Operating under Extreme Conditions in Switzerland: Mercedes-Benz eCitaro Will Be in Regular Service for up to 22 Hours and 370 Kilometres per Day
The new version of the eCitaro with charging rail equipment for rapid intermediate charging makes this all possible: Verkehrsbetriebe Glattal (VBG), a transport corporation near Zurich, is planning to operate the Mercedes-Benz eCitaro from September almost around the clock on its regular bus service. The low-floor city bus with fully electric drive will be able to prove just how highly efficient it is.
Initially there was equipment with a charging socket on the right-hand side, then other charging socket positions, the pantograph, and now we see the premiere for charging via rail equipment: not only the battery, but also the charging technology of the Mercedes-Benz eCitaro has a modular design. This enables the electric city bus to adapt flexibly to the needs of the public transport companies. With a plug the eCitaro can be charged rapidly with up to 150 kW charging output, and with pantograph and charging rail it can even be charged with a high-power charging capacity of up to 300 kW. The difference is that with a pantograph the electricity collectors are positioned on the roof of the city bus. These are extended underneath a charging station. For the version with charging rails, it is the other way around: the contact is established from above via a pantograph from the charging station. The eCitaro for the Swiss VBG Verkehrsbetriebe Glattal AG is particularly flexible: in addition to charging rails, it has two charging sockets, one each left and right, above the front wheel arches.
The eCitaro will travel on the innovative bus route number 759 of VBG. This service is between the town of Wangen and Zurich Airport. The length of one full circuit is 27.4 kilometres and there are 28 stops. On this route, the corporation will test innovative technology on a regular service. The aim is to make it the first fully-electric bus route of the VBG. Until now, seven diesel buses have been in operation. In the course of a year they travel a total of about 635,000 kilometres and consume about 235,000 litres of diesel. The challenge for the eCitaro: during operation, the batteries are only charged during the short waiting time at the Zurich airport terminus, via charging rails. In addition, there is one night-time charge via plug at the depot. The electricity is 100 percent from renewable sources. The eCitaro for the VBG stores its energy in batteries with a total capacity of 264 kWh.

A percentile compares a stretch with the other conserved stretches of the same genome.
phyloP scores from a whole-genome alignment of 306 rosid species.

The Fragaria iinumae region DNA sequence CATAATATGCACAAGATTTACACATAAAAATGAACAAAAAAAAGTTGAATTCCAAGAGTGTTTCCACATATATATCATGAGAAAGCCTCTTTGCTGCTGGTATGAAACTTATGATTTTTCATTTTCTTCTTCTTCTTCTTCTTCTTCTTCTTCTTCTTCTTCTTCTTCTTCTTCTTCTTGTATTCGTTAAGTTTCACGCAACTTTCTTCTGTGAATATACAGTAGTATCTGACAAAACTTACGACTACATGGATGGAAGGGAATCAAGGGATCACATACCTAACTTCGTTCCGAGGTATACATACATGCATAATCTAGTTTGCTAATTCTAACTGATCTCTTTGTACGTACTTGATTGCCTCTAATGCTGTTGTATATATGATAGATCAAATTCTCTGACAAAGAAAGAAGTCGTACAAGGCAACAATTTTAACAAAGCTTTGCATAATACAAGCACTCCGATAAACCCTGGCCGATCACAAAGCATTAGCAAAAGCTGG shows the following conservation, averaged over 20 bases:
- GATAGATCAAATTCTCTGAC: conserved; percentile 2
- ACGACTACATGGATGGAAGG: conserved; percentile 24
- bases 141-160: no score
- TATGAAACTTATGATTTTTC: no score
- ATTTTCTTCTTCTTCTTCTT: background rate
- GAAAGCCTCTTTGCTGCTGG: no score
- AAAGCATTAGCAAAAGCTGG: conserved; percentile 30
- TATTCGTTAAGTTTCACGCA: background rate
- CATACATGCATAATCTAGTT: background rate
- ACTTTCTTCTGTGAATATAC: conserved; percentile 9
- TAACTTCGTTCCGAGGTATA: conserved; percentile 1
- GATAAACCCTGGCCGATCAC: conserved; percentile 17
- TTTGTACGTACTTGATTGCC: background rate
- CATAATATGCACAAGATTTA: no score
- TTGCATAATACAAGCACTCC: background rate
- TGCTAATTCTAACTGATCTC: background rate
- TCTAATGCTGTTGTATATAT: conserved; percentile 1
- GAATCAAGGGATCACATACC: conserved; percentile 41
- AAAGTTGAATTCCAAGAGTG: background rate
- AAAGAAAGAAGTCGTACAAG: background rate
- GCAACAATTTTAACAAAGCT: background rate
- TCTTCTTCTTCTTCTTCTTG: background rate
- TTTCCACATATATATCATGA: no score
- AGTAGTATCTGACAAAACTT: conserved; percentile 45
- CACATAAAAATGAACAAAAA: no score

The three doors of the solo bus ensure rapid passenger flow at bus stops. To make work easier for the staff, all the doors are equipped with an automatic function. In general, the VBG cares about drivers’ well-being, as is shown by the equipment with air conditioning and heating for the driver’s seat, electrically adjustable lumbar support and a refrigerator box.
Passengers can sit on City Star Eco seats from Mercedes-Benz. The grey-green covers of the seat and the backrest are in the VBG’s own colours. A special space for wheelchairs, prams and buggies and folding seats opposite door two; two TFT monitors providing passenger information, and ambient lighting over each row of seats are all features of the VBG eCitaro.
The high-standard safety equipment of the eCitaro includes the active braking assistance system Preventive Brake Assist and the turning assistance system Sideguard Assist. A special level of safety is ensured by means of cameras monitoring the three doors and the interior.
The VBG Verkehrsbetriebe Glattal AG with its headquarters in Glattbrugg operates for the Zürcher Verkehrsverbund (ZVV) and is responsible for public transport in the Glattal and Furttal valley regions and in the Effretikon/Volketswil districts. The area comprises 22 boroughs. The VBG was founded in 1993 and it is owned by the boroughs in its market area, and by the Canton of Zurich. It runs more than 50 scheduled bus routes and the two train routes of the Glattalbahn. Approximately 119 buses transported 22.6 million passengers last year.
This article was originally published by Daimler AG.
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